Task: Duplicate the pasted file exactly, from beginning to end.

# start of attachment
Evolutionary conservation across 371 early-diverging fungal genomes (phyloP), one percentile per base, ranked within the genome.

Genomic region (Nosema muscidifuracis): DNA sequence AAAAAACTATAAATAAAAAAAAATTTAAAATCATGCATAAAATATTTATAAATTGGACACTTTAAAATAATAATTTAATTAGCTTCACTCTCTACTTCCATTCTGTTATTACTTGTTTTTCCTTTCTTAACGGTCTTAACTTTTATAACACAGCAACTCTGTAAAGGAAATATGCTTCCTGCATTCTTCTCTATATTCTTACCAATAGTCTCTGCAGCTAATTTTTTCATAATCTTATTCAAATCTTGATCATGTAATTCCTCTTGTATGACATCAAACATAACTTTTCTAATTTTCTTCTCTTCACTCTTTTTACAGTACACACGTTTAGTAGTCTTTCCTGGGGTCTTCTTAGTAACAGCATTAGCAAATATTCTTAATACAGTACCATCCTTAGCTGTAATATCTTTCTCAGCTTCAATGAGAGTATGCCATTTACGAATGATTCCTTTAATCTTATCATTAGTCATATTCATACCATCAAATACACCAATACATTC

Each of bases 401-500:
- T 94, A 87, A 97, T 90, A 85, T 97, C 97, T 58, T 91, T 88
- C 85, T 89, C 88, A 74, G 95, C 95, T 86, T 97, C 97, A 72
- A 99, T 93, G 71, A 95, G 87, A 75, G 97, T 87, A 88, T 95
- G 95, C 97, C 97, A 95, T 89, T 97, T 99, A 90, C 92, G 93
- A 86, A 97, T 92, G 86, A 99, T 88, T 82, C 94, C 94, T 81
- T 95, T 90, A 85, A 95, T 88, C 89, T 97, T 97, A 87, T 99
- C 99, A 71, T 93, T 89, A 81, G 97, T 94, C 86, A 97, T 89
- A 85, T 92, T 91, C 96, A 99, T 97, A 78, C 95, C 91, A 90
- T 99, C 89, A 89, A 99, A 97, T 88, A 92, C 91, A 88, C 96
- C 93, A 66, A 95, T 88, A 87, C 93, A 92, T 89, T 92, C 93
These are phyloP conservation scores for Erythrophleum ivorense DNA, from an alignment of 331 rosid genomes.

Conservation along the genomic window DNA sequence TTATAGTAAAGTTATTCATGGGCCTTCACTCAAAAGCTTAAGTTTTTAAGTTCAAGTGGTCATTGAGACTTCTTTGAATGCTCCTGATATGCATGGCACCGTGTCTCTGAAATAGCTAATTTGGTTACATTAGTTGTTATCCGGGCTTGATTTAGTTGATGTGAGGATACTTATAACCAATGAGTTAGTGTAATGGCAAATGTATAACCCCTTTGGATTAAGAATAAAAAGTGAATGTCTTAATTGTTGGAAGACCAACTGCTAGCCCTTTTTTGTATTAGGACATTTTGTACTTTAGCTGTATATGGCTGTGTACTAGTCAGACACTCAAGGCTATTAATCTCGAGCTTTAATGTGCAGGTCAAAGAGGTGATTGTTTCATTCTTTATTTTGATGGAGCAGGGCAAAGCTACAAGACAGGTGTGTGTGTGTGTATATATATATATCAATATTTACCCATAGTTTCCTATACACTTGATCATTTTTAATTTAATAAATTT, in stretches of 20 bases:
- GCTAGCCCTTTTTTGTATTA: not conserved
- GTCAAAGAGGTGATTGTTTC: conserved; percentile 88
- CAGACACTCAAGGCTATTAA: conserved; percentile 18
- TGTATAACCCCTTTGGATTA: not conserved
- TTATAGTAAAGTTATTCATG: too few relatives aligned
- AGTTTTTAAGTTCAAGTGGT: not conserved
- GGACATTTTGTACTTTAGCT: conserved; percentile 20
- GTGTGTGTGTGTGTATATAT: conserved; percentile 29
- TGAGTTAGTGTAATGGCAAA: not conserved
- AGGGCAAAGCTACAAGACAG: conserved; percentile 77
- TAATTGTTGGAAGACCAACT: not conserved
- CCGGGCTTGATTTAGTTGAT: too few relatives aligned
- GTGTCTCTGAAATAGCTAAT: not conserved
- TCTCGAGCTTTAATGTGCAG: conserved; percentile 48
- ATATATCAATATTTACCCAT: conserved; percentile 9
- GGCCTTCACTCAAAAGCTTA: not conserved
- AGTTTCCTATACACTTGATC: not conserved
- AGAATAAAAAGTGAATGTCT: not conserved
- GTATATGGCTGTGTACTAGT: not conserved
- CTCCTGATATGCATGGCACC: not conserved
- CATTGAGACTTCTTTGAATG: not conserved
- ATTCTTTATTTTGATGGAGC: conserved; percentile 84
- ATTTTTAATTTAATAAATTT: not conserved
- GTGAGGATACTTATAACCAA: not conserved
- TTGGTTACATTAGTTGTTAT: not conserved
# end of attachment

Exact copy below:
Evolutionary conservation across 371 early-diverging fungal genomes (phyloP), one percentile per base, ranked within the genome.

Genomic region (Nosema muscidifuracis): DNA sequence AAAAAACTATAAATAAAAAAAAATTTAAAATCATGCATAAAATATTTATAAATTGGACACTTTAAAATAATAATTTAATTAGCTTCACTCTCTACTTCCATTCTGTTATTACTTGTTTTTCCTTTCTTAACGGTCTTAACTTTTATAACACAGCAACTCTGTAAAGGAAATATGCTTCCTGCATTCTTCTCTATATTCTTACCAATAGTCTCTGCAGCTAATTTTTTCATAATCTTATTCAAATCTTGATCATGTAATTCCTCTTGTATGACATCAAACATAACTTTTCTAATTTTCTTCTCTTCACTCTTTTTACAGTACACACGTTTAGTAGTCTTTCCTGGGGTCTTCTTAGTAACAGCATTAGCAAATATTCTTAATACAGTACCATCCTTAGCTGTAATATCTTTCTCAGCTTCAATGAGAGTATGCCATTTACGAATGATTCCTTTAATCTTATCATTAGTCATATTCATACCATCAAATACACCAATACATTC

Each of bases 401-500:
- T 94, A 87, A 97, T 90, A 85, T 97, C 97, T 58, T 91, T 88
- C 85, T 89, C 88, A 74, G 95, C 95, T 86, T 97, C 97, A 72
- A 99, T 93, G 71, A 95, G 87, A 75, G 97, T 87, A 88, T 95
- G 95, C 97, C 97, A 95, T 89, T 97, T 99, A 90, C 92, G 93
- A 86, A 97, T 92, G 86, A 99, T 88, T 82, C 94, C 94, T 81
- T 95, T 90, A 85, A 95, T 88, C 89, T 97, T 97, A 87, T 99
- C 99, A 71, T 93, T 89, A 81, G 97, T 94, C 86, A 97, T 89
- A 85, T 92, T 91, C 96, A 99, T 97, A 78, C 95, C 91, A 90
- T 99, C 89, A 89, A 99, A 97, T 88, A 92, C 91, A 88, C 96
- C 93, A 66, A 95, T 88, A 87, C 93, A 92, T 89, T 92, C 93
These are phyloP conservation scores for Erythrophleum ivorense DNA, from an alignment of 331 rosid genomes.

Conservation along the genomic window DNA sequence TTATAGTAAAGTTATTCATGGGCCTTCACTCAAAAGCTTAAGTTTTTAAGTTCAAGTGGTCATTGAGACTTCTTTGAATGCTCCTGATATGCATGGCACCGTGTCTCTGAAATAGCTAATTTGGTTACATTAGTTGTTATCCGGGCTTGATTTAGTTGATGTGAGGATACTTATAACCAATGAGTTAGTGTAATGGCAAATGTATAACCCCTTTGGATTAAGAATAAAAAGTGAATGTCTTAATTGTTGGAAGACCAACTGCTAGCCCTTTTTTGTATTAGGACATTTTGTACTTTAGCTGTATATGGCTGTGTACTAGTCAGACACTCAAGGCTATTAATCTCGAGCTTTAATGTGCAGGTCAAAGAGGTGATTGTTTCATTCTTTATTTTGATGGAGCAGGGCAAAGCTACAAGACAGGTGTGTGTGTGTGTATATATATATATCAATATTTACCCATAGTTTCCTATACACTTGATCATTTTTAATTTAATAAATTT, in stretches of 20 bases:
- GCTAGCCCTTTTTTGTATTA: not conserved
- GTCAAAGAGGTGATTGTTTC: conserved; percentile 88
- CAGACACTCAAGGCTATTAA: conserved; percentile 18
- TGTATAACCCCTTTGGATTA: not conserved
- TTATAGTAAAGTTATTCATG: too few relatives aligned
- AGTTTTTAAGTTCAAGTGGT: not conserved
- GGACATTTTGTACTTTAGCT: conserved; percentile 20
- GTGTGTGTGTGTGTATATAT: conserved; percentile 29
- TGAGTTAGTGTAATGGCAAA: not conserved
- AGGGCAAAGCTACAAGACAG: conserved; percentile 77
- TAATTGTTGGAAGACCAACT: not conserved
- CCGGGCTTGATTTAGTTGAT: too few relatives aligned
- GTGTCTCTGAAATAGCTAAT: not conserved
- TCTCGAGCTTTAATGTGCAG: conserved; percentile 48
- ATATATCAATATTTACCCAT: conserved; percentile 9
- GGCCTTCACTCAAAAGCTTA: not conserved
- AGTTTCCTATACACTTGATC: not conserved
- AGAATAAAAAGTGAATGTCT: not conserved
- GTATATGGCTGTGTACTAGT: not conserved
- CTCCTGATATGCATGGCACC: not conserved
- CATTGAGACTTCTTTGAATG: not conserved
- ATTCTTTATTTTGATGGAGC: conserved; percentile 84
- ATTTTTAATTTAATAAATTT: not conserved
- GTGAGGATACTTATAACCAA: not conserved
- TTGGTTACATTAGTTGTTAT: not conserved